Rajanikanta Bordoloi

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Rajanikanta Bordoloi
Rajani Kanta Bordoloi.jpg
Born (1867-11-24)24 November 1867
Guwahati, Assam
Died 25 March 1940(1940-03-25) (aged 72)[1]
Guwahati, Assam
Pen name Upanyash Samrat
(king of novel)
Occupation Writer, sub-deputy collector, tea planter
Language Assamese
Nationality Indian
Notable works Miri Jiyori (1894)[2]

Rajanikanta Bordoloi (Assamese: ৰজনীকান্ত বৰদলৈ) was a noted writer, journalist and tea planter from Assam, India. He was one of the pioneers of the romantic movement in Assamese literature and is popularly known in Assamese literary society as Upanyash Samrat (king of novels) as he laid the foundation of Assamese fictional literature by writing many novels based on the history of Assam.[3] [4] Some critics called him the Walter Scott of Assam.[4][5] He was President of the Asam Sahitya Sabha in 1925 which was held at Nagaon.[6]

Works[edit]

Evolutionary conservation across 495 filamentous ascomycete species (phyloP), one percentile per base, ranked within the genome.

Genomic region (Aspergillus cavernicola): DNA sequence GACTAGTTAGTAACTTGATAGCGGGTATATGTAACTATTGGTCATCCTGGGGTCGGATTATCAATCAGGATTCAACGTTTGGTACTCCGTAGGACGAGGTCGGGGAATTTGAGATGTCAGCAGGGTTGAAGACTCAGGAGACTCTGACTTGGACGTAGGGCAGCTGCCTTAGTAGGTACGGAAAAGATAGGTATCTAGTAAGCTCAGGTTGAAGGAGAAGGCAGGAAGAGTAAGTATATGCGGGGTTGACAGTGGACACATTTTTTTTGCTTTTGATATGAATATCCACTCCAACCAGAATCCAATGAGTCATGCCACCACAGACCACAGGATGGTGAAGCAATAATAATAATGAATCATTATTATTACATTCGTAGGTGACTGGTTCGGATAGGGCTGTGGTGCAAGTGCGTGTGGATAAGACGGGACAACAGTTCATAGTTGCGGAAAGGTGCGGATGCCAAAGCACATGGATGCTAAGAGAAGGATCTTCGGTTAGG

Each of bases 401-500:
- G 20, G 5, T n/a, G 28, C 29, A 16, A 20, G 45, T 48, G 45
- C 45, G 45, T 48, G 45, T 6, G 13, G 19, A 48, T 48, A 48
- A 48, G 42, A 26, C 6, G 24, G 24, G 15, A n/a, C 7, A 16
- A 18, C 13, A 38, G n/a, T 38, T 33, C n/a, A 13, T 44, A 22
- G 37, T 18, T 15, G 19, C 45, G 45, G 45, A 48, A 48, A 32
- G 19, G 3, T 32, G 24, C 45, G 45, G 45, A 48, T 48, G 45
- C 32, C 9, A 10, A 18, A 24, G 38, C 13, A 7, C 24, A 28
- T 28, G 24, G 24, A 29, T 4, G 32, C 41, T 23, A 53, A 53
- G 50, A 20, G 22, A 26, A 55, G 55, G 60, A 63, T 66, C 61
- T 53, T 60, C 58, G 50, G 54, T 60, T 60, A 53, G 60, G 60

Novels[7]

  1. Miri Jiyori (1894)[8]
  2. Manomoti(1900),
  3. Rahdoi Ligiri (1930),
  4. Nirmal Bhakat (1927),
  5. Tamreswar Mandir (1926)
  6. Rangilee (1925)
  7. Donduadrah (1909),
  8. (1925)
  9. Thamba-Thoibir Sadhu (1932)

He was a regular contributor to many leading magazines in that period such as Junaki, Banhi, Usha, Assam Hitoishi and Awahon. He also edited a monthly magazine called Pradipika.

See also[edit]

References[edit]

  1. ^ "Authors". enajori.com. Retrieved 26 April 2013. 
  2. ^ Nalini Natarajan; Emmanuel Sampath Nelson (1996). Handbook of Twentieth Century Literatures of India. Greenwood Publishing Group. pp. 28–. ISBN 978-0-313-28778-7. Retrieved 27 April 2013. 
  3. ^ Meenakshi Mukherjee (2002). Early Novels in India. Sahitya Akademi. pp. 19–. ISBN 978-81-260-1342-5. Retrieved 27 April 2013. 
  4. ^ a b Babul Tamuli (23 March 2009). "Remembering Rajani Kanta Bordoloi". Assamtribune.com. Retrieved 26 April 2013. 
  5. ^ "Back to Home". Indianwriters.org. 21 May 1972. Retrieved 26 April 2013. 
  6. ^ "Assam Sahitya Sabha is the foremost and the most popular organization of Assam". Vedanti.com. Retrieved 22 April 2013. 
  7. ^ "Rajanikanta Bordoloi". Vedanti.com. 4 August 2011. Retrieved 26 April 2013. 
  8. ^ "Welcome to Muse India". Museindia.com. Retrieved 26 April 2013. 

External links[edit]